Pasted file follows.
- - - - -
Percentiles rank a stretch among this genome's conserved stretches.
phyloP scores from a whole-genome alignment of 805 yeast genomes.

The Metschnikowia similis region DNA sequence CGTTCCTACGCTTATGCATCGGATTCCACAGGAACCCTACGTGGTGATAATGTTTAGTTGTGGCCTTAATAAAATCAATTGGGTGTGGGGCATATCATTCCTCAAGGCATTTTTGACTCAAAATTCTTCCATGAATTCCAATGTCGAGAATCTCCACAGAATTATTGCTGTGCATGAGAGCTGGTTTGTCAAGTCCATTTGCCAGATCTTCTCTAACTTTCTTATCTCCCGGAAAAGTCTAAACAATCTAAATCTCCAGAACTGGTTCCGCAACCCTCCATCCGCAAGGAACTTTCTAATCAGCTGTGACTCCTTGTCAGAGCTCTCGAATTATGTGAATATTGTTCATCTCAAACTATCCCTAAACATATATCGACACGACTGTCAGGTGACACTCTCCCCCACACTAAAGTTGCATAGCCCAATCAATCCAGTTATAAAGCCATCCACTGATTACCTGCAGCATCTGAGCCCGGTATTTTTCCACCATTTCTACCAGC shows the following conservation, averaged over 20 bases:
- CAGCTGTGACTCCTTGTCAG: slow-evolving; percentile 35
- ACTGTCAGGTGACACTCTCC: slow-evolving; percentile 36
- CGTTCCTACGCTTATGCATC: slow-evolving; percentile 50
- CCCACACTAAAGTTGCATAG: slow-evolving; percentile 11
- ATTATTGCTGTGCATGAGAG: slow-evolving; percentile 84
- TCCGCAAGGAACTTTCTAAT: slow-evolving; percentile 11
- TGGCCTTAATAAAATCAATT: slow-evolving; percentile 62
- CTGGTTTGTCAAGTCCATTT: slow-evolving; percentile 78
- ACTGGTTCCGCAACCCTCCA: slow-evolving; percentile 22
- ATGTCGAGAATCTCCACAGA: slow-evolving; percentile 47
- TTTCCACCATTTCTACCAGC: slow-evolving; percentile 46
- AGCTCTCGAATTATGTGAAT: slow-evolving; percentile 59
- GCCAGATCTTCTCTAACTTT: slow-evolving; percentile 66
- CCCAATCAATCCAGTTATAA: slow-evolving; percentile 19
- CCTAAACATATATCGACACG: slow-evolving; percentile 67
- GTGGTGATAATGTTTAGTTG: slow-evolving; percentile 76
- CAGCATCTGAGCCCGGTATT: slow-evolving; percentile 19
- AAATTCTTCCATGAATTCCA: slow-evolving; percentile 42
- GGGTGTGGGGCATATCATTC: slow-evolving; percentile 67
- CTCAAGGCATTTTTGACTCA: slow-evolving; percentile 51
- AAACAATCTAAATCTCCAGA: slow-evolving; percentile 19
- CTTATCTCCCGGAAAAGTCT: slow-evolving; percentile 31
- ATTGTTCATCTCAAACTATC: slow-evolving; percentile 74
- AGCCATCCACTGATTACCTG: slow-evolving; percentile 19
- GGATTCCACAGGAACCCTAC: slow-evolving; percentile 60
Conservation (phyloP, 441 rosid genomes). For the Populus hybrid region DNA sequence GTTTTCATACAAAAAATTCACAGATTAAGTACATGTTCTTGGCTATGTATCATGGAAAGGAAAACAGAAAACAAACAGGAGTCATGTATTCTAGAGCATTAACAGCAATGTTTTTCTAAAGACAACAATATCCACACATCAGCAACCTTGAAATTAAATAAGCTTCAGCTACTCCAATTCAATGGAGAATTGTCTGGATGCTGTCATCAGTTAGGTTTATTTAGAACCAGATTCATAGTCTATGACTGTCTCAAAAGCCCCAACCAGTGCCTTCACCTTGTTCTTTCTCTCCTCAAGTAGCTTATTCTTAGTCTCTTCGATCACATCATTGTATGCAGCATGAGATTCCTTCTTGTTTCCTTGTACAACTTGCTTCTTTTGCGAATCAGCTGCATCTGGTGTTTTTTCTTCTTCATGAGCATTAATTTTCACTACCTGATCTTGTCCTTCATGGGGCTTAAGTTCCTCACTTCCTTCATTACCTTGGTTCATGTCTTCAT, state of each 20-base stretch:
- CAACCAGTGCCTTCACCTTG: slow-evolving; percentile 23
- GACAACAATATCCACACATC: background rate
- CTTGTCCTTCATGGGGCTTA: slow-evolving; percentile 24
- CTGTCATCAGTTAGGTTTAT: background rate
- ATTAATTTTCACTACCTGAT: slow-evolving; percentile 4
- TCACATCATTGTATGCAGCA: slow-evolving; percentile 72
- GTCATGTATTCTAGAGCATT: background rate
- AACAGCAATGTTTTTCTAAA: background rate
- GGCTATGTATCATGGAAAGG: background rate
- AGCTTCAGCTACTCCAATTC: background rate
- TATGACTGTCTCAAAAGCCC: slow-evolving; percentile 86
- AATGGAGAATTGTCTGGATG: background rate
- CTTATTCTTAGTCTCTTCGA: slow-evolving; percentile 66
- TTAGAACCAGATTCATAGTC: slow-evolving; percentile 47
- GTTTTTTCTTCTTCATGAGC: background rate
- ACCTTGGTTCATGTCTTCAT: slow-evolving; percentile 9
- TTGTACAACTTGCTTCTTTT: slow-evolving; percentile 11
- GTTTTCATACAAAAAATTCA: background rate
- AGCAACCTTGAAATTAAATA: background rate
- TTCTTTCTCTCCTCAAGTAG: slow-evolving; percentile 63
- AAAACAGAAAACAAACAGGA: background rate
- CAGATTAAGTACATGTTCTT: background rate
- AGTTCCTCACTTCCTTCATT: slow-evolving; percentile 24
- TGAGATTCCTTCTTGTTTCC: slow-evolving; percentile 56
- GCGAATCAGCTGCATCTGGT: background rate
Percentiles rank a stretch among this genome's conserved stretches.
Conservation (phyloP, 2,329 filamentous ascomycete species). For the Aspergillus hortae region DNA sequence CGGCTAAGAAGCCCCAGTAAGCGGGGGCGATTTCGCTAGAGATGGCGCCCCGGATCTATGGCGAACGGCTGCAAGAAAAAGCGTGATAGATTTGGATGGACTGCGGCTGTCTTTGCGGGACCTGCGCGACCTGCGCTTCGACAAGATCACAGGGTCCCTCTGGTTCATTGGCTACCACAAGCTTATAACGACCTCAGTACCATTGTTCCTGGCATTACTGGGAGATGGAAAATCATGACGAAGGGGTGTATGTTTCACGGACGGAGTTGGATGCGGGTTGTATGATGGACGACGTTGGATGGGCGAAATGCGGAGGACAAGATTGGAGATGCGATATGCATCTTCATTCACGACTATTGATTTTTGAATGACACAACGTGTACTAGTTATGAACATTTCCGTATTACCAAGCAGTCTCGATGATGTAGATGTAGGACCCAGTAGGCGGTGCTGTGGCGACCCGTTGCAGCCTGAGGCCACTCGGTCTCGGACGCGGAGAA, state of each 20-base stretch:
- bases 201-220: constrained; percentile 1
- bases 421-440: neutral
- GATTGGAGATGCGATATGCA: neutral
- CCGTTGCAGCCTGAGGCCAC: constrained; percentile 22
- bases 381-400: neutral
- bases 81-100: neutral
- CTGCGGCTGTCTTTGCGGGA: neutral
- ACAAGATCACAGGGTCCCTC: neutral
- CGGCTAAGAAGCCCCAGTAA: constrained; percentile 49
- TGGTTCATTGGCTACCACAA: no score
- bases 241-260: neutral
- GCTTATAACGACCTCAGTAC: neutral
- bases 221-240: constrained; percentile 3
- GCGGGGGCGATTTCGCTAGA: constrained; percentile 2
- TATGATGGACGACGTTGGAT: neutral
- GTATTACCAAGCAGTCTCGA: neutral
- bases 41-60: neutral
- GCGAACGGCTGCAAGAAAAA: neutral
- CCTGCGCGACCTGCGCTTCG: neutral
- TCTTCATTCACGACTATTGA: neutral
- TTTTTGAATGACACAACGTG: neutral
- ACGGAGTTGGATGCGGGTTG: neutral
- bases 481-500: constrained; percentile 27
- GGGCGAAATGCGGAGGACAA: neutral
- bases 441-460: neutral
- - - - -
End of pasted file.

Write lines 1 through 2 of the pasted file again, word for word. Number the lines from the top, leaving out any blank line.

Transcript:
Percentiles rank a stretch among this genome's conserved stretches.
phyloP scores from a whole-genome alignment of 805 yeast genomes.